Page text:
The Importance of Women’s CV Health Programs: Three Physicians Examine Gender Disparity Gaps in Health Care Careers
As budding cardiologists, we are all aware that gender disparities exist in cardiovascular care. For decades, women have been underrepresented in clinical trials, misdiagnosed due to atypical symptoms, and are less likely to receive life-saving medications such as statins.
I wanted to explore why women's cardiovascular health programs are important, so I spoke with three physicians that have spent a large part of their careers focusing on women's cardiovascular health: Lori B. Croft, MD, FACC, associate professor of medicine and director of the echocardiography lab at Mount Sinai; Katharine French, MD, FACC, assistant professor of medicine and director of the women's cardiac center at Brown University; and Annabelle S. Volgman, MD, FACC, professor of medicine at Rush University Medical Center and medical director of the Rush Heart Center for Women.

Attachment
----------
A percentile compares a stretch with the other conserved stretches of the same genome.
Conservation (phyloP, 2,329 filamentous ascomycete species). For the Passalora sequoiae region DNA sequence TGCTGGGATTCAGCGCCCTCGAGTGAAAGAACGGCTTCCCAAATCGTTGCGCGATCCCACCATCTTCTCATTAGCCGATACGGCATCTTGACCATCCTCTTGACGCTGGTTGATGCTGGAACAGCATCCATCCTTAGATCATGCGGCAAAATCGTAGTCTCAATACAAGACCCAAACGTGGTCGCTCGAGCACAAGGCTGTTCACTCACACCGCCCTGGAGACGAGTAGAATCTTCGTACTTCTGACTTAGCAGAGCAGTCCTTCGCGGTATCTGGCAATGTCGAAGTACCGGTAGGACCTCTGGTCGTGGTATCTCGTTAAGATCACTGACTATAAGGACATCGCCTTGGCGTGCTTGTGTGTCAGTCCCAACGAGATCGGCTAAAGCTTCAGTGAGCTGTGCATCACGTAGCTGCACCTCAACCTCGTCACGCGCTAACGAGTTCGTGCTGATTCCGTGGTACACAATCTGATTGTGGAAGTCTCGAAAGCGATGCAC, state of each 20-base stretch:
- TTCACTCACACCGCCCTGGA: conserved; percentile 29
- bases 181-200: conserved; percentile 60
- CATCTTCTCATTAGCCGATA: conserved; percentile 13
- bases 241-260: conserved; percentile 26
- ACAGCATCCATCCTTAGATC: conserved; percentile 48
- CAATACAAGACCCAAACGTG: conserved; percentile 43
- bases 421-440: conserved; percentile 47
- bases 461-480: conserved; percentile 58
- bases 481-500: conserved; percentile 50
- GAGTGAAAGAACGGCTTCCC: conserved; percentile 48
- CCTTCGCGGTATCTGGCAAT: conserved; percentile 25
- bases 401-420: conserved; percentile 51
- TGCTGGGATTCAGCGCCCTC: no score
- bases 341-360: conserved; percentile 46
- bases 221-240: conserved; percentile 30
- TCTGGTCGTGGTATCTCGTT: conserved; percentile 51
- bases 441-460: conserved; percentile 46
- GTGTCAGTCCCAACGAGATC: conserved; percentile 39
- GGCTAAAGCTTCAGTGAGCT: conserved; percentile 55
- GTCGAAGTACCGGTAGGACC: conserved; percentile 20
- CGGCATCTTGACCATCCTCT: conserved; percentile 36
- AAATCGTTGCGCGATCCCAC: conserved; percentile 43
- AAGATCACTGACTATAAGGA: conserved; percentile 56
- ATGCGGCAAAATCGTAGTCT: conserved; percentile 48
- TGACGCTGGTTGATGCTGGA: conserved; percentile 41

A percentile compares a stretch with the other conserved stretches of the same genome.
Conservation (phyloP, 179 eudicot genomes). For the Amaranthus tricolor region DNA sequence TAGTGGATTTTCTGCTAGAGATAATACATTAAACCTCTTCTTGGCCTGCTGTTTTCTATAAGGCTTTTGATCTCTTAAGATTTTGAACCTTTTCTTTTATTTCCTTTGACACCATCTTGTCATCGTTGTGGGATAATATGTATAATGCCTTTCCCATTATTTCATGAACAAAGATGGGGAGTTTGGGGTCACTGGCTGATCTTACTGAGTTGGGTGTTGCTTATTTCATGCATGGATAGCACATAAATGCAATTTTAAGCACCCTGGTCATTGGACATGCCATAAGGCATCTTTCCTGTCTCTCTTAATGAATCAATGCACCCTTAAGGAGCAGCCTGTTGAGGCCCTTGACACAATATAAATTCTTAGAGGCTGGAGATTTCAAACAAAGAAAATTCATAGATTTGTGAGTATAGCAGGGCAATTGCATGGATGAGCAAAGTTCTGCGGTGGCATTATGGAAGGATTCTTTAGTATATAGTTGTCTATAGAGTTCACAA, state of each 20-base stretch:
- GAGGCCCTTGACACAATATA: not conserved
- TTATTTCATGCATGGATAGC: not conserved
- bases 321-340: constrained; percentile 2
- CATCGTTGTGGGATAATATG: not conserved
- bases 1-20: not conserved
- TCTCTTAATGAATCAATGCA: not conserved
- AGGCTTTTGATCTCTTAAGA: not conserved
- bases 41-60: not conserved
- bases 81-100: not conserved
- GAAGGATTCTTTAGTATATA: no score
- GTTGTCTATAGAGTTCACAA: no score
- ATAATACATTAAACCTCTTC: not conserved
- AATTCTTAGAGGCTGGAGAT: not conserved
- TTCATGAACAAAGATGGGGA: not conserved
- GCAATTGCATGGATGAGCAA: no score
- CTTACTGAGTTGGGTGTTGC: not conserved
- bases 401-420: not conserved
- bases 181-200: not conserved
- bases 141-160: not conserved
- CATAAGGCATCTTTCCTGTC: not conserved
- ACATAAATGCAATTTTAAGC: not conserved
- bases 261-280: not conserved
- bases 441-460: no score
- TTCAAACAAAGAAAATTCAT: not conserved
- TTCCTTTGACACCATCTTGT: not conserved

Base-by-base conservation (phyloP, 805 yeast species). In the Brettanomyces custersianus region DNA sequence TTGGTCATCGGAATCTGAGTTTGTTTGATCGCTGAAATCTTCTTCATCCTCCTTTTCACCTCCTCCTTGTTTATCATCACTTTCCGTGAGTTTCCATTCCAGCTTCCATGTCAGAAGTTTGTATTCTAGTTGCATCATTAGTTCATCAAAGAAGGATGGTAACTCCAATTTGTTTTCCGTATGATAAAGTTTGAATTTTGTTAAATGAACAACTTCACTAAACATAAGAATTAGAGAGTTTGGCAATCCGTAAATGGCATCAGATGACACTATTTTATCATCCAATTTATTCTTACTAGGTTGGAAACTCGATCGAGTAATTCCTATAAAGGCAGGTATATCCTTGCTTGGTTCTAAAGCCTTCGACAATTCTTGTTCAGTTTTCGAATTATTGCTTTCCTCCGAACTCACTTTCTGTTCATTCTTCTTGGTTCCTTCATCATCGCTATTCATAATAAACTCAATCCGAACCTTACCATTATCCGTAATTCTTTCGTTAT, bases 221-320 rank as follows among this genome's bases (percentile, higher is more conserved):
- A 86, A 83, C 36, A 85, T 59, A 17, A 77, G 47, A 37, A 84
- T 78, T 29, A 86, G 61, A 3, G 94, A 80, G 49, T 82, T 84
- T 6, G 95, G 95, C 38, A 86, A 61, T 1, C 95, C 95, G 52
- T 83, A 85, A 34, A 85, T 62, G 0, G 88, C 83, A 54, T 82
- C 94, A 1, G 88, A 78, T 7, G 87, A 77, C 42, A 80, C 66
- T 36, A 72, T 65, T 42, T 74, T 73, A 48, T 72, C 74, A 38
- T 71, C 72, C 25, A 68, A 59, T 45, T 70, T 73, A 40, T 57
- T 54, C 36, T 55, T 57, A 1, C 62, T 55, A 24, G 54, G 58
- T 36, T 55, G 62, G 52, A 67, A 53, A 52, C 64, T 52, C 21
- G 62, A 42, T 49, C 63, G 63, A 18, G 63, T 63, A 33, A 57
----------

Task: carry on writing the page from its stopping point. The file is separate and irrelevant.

What inspired you to do this?
"Too many women were dying of heart disease," Volgman explained.
In 1984, women were receiving hormone replacement therapy to treat hypercholesterolemia, whereas men were appropriately receiving statins. More women were dying of cardiovascular disease than men, which is what inspired her to set up the women's health center at Rush University.
French says she took over from Barbara H. Roberts, MD, FACC, the first female cardiologist in the state of Rhode Island who founded the Women's Cardiac Center at Brown. (As a side note, please visit Roberts's website and read more about her life – it is fascinating!)
Croft explained that by virtue of practicing in New York, she had to get involved in the cardiovascular care of pregnant women. Her patients are often women of higher maternal age, particularly those undergoing IVF.
Screening Pregnant Women for Cardiovascular Disease